Edmonton's First Presbyterian Church undergoes restoration work
Alberta's biggest leaded window has 1,137 individual pieces of stained glass
A downtown Edmonton church built two years before Alberta became a province is getting a modern-day makeover.
First Presbyterian Church on 105th Street, just south of Jasper Avenue, was built in 1903.
The church has just started a five-year restoration project, which includes dismantling, repairing, cleaning and reassembling the huge stained glass window that faces 105th Street.
The stained glass was set in stone, in the European tradition. Church spokesman Darrel Babuk has counted 1,137 individual pieces of stained glass. The window covers more than 600 square feet, making it the largest leaded window in Alberta.
John Gilroy of Vancouver arrived this week to begin the painstaking work of restoring that glass.
It will take him about two weeks to remove the panels. He will cut and place plexi-glass to act as temporary replacements for the real glass.
The panels will be trucked to his shop on the West Coast, restored there, then brought back and re-installed.
"Every piece of lead has got to be stripped off," Gilroy told CBC News. "And we have to clean all this very dirty glass individually."
Originally from England, Gilroy has worked on many churches and cathedrals and has restored stained glass that dates back to the 12th century.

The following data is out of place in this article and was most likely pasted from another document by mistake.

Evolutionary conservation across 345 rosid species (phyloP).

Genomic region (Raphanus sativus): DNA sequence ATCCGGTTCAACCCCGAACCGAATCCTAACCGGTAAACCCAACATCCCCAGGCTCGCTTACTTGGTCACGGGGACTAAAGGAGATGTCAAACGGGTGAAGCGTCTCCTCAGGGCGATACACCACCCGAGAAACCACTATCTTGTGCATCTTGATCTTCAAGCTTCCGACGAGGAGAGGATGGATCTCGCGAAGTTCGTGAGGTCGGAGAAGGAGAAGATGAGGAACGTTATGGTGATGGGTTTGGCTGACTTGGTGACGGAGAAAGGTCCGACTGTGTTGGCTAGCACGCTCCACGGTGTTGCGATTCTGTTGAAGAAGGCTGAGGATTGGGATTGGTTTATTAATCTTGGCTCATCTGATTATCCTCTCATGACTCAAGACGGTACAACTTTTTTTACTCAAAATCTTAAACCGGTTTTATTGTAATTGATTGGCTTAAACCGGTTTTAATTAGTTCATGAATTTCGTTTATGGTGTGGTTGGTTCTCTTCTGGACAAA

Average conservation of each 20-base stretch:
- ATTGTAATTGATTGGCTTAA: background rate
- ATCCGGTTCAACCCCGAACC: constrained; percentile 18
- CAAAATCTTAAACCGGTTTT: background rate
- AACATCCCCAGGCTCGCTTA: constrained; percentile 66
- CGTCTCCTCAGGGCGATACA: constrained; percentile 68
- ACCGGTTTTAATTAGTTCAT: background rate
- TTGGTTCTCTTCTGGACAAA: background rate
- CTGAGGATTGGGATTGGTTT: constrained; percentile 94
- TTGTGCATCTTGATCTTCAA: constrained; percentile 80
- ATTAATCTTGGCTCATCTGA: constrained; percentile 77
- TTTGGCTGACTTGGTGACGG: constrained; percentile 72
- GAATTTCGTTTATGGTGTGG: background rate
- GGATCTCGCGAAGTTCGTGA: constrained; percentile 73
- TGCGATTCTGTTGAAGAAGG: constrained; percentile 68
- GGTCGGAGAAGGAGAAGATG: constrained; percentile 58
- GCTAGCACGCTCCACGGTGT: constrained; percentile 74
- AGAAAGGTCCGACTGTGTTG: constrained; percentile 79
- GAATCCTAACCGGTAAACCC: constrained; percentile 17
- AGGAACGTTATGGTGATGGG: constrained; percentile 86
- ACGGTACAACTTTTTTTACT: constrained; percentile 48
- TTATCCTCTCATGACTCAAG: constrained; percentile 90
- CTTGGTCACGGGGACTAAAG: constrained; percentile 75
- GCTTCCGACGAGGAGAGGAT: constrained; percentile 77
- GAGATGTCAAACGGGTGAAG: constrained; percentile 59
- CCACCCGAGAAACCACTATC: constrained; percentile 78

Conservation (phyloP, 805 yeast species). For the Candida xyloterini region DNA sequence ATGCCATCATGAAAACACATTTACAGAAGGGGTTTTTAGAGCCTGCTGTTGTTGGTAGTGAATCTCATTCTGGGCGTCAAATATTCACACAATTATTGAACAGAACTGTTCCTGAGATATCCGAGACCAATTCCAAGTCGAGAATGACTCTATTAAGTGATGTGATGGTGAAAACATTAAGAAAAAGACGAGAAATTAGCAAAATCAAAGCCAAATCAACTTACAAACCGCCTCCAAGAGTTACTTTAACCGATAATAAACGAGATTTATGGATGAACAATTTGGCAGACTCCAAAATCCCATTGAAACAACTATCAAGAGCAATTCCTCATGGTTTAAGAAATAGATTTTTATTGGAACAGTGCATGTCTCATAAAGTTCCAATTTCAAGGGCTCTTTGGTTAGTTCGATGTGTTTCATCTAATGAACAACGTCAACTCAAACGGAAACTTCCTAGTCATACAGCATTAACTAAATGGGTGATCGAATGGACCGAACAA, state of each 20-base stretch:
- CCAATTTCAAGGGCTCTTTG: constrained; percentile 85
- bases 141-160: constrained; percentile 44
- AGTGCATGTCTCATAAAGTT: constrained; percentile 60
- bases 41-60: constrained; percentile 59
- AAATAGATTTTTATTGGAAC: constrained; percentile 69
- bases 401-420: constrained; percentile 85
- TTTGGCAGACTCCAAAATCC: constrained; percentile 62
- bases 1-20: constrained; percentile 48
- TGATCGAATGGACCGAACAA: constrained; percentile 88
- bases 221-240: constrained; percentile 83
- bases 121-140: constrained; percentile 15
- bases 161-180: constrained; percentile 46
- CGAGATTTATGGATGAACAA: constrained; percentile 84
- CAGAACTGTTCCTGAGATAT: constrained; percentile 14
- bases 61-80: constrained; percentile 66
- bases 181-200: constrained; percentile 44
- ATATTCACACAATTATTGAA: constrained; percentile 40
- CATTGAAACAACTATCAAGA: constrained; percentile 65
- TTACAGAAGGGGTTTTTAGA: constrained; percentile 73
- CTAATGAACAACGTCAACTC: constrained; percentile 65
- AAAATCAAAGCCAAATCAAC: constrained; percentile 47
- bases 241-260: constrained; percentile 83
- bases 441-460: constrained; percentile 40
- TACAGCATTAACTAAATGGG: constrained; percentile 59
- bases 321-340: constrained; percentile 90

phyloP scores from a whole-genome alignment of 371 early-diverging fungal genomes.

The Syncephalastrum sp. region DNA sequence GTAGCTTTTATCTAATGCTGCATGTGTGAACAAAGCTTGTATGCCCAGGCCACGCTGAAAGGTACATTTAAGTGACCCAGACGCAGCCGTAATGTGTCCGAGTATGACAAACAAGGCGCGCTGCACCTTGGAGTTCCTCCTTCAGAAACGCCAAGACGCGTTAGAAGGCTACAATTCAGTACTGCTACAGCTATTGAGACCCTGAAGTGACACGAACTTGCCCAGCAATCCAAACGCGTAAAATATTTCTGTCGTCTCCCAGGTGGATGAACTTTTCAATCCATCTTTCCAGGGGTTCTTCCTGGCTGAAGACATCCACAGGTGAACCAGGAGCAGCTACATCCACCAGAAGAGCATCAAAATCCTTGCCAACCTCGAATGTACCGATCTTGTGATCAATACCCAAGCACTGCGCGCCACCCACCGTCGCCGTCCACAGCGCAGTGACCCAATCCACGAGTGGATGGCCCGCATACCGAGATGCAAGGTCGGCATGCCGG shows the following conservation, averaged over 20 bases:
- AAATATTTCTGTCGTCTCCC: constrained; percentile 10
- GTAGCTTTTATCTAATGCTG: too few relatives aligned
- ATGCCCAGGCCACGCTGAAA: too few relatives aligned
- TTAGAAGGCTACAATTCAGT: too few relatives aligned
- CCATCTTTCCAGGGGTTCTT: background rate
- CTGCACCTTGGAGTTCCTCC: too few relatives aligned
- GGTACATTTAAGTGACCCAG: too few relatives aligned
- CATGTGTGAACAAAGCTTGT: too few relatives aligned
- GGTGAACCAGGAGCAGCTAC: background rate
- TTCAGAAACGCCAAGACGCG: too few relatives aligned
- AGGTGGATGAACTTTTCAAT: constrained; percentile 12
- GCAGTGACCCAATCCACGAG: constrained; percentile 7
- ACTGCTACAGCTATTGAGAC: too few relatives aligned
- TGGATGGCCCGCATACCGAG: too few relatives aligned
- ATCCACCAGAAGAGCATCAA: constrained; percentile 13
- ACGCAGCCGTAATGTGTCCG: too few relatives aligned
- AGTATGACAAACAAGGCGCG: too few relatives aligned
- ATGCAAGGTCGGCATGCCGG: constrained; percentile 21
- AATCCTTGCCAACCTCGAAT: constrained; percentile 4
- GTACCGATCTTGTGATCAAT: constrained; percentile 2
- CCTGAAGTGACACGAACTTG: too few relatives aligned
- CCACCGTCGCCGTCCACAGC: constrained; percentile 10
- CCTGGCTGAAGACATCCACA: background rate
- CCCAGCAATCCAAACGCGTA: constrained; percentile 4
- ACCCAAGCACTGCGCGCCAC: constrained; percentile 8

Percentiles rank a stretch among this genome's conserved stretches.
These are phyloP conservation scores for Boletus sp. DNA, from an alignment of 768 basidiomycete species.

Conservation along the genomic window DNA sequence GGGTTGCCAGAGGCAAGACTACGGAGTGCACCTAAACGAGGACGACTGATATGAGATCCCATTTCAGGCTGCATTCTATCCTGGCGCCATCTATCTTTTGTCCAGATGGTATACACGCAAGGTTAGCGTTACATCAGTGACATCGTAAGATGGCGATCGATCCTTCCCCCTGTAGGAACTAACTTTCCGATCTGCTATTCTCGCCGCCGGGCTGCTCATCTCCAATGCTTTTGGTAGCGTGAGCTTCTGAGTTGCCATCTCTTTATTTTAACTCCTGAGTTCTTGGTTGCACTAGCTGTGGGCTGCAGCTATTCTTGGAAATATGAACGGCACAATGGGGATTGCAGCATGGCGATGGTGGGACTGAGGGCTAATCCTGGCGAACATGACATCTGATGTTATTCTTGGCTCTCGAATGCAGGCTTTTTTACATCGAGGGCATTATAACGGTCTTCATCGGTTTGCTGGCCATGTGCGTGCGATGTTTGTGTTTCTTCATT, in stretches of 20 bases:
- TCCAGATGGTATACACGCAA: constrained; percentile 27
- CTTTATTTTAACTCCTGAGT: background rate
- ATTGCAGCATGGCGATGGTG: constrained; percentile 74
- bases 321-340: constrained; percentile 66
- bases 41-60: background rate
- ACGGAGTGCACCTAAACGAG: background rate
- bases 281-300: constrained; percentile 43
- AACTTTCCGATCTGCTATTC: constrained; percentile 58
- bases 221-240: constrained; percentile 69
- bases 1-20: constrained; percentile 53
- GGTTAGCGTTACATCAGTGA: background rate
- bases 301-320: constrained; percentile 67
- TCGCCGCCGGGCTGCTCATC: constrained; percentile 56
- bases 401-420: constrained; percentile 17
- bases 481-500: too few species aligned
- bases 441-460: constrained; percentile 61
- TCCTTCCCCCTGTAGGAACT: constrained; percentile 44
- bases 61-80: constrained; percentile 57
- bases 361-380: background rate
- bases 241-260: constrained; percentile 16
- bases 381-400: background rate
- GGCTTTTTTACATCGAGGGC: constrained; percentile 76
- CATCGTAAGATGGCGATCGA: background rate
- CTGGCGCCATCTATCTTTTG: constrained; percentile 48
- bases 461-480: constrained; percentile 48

He moved to Canada about 10 years ago and started Gilroy Stained Glass in Vancouver.
The west window will take 18 months to restore and will cost $700,000. That doesn't include the cost of scaffolding or repairs to the masonry. The church is still raising money to cover those costs.
Local architect David Murray did a conservation study of the church two years ago. That led to an official request for historic designation. The city agreed and First Presbyterian was designated a municipal historic resource. That made funding available for the rehabilitation.
"Part of the agreement was that the city would pay half of the restoration costs," Murray said.
Provincial funding is also being made available through Heritage Alberta.
Gilroy said he can't wait for people to see the windows when the work is finally done.
"On this one, I'm really looking forward ... that we've got the opportunity to actually bring it back to its original glory."